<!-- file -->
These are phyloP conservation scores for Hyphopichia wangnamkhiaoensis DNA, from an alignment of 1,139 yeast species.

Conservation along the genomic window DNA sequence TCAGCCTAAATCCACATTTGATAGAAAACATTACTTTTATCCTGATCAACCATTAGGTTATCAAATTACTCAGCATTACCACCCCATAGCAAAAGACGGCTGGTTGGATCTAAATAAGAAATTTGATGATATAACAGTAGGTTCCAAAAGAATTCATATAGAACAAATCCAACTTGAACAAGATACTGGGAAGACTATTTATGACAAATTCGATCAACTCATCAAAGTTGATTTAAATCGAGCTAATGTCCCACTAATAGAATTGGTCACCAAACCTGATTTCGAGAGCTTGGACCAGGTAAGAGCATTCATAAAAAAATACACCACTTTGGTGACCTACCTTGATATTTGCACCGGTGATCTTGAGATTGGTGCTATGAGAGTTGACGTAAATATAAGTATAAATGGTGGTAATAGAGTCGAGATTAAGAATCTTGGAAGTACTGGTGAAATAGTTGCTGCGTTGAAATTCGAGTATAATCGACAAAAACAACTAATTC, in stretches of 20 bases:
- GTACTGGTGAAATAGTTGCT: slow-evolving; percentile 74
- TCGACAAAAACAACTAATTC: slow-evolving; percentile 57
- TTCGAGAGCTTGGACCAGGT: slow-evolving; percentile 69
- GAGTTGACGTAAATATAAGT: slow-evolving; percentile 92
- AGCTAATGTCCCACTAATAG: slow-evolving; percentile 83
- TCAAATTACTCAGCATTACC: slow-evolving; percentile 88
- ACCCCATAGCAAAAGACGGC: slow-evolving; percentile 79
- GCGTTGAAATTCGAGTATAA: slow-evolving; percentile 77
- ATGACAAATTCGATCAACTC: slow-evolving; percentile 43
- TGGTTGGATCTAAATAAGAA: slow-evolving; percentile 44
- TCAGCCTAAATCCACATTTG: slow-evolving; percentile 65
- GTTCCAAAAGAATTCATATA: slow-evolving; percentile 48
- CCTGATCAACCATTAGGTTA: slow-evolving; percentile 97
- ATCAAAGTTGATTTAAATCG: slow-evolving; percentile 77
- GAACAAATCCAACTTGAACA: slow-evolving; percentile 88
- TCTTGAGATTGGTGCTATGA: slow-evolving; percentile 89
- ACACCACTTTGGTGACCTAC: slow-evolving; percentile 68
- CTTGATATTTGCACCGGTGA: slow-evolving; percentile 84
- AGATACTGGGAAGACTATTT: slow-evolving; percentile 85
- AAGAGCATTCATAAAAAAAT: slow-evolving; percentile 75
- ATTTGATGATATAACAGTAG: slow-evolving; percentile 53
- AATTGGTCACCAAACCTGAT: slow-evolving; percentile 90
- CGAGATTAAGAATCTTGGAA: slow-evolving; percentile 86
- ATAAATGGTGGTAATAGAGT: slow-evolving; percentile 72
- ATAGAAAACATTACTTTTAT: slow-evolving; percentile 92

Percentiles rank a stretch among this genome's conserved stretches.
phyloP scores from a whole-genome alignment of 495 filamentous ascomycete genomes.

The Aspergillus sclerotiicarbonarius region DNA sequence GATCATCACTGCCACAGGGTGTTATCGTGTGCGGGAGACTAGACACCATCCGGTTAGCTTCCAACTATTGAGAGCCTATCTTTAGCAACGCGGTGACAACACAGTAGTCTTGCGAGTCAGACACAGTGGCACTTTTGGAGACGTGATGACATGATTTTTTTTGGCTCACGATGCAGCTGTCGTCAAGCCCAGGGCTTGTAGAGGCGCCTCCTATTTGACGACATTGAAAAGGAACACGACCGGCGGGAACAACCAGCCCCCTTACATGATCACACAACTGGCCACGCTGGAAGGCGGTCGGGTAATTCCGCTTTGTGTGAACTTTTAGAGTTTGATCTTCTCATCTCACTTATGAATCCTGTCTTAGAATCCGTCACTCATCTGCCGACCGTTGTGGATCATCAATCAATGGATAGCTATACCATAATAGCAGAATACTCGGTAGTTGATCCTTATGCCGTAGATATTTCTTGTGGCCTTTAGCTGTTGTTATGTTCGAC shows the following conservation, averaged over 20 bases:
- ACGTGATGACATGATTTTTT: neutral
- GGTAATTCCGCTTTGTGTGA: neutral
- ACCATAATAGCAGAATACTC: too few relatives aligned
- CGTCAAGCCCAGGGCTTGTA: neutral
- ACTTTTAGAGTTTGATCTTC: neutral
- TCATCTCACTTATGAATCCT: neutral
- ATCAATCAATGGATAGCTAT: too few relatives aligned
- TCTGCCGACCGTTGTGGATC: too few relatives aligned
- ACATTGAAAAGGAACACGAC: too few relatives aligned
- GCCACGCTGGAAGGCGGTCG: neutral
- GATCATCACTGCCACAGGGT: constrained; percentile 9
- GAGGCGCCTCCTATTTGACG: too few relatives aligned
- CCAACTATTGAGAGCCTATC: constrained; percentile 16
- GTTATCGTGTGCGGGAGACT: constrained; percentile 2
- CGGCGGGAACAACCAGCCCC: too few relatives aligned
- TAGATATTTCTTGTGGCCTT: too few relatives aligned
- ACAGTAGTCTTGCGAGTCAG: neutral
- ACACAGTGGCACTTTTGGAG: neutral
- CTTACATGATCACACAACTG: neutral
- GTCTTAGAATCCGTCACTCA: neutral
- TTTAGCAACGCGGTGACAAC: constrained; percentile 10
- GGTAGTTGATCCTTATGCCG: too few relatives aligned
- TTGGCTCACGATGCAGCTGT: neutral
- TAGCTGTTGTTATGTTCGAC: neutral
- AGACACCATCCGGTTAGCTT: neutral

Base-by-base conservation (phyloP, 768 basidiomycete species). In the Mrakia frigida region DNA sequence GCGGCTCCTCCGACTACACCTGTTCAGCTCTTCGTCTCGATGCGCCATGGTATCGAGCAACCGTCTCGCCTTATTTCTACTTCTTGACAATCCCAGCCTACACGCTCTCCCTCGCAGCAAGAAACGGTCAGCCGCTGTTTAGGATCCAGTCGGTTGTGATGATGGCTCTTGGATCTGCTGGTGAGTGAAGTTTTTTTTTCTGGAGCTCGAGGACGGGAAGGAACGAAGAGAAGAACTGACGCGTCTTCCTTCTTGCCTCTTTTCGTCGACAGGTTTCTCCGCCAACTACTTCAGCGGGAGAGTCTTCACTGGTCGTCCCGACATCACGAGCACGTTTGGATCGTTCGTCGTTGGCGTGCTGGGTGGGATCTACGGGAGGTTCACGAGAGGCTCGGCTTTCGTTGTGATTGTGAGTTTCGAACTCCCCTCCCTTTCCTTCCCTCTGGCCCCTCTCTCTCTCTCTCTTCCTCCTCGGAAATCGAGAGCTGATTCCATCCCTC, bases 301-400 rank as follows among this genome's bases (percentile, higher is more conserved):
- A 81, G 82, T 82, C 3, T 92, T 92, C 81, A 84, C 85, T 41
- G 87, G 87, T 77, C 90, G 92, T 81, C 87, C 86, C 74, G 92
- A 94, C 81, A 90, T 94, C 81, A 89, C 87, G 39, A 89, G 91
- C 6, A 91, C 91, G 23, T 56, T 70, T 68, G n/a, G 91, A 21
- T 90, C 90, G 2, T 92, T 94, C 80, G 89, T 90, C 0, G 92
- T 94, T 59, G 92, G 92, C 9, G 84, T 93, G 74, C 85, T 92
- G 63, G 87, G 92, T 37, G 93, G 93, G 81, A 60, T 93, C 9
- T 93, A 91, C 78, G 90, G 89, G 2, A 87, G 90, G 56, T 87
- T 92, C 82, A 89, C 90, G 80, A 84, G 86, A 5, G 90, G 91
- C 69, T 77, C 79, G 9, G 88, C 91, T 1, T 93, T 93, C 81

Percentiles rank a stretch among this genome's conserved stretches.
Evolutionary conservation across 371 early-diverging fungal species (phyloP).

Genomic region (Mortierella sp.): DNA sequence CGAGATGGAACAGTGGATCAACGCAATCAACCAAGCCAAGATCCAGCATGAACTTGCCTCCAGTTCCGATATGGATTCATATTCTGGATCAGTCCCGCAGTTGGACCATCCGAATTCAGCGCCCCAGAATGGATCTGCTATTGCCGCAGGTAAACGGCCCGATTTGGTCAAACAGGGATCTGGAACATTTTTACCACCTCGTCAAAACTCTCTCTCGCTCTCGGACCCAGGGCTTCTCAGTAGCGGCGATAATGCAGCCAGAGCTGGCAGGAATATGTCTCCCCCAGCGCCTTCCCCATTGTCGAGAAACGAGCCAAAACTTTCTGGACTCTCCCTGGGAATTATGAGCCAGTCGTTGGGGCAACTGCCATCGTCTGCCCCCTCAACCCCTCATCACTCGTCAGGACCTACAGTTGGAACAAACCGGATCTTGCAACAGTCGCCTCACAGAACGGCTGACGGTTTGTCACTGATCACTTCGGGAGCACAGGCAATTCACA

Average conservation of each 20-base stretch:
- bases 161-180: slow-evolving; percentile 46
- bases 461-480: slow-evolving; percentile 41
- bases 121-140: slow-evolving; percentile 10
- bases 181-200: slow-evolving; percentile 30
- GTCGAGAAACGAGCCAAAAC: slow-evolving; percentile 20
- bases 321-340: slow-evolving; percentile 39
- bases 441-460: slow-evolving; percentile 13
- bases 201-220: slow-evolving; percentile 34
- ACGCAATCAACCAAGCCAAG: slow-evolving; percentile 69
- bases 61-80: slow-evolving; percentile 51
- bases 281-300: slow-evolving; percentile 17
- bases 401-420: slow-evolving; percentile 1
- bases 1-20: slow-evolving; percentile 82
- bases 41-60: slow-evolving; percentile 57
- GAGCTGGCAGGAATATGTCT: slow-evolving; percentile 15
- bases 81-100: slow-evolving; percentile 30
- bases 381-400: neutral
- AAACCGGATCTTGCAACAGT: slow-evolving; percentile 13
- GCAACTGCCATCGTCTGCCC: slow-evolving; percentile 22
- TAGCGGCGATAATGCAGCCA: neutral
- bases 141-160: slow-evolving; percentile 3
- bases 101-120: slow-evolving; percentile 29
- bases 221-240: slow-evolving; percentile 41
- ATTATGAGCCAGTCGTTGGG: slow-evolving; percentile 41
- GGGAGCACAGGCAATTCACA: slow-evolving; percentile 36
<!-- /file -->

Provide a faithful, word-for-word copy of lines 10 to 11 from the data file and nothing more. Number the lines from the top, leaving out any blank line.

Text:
- GCGTTGAAATTCGAGTATAA: slow-evolving; percentile 77
- ATGACAAATTCGATCAACTC: slow-evolving; percentile 43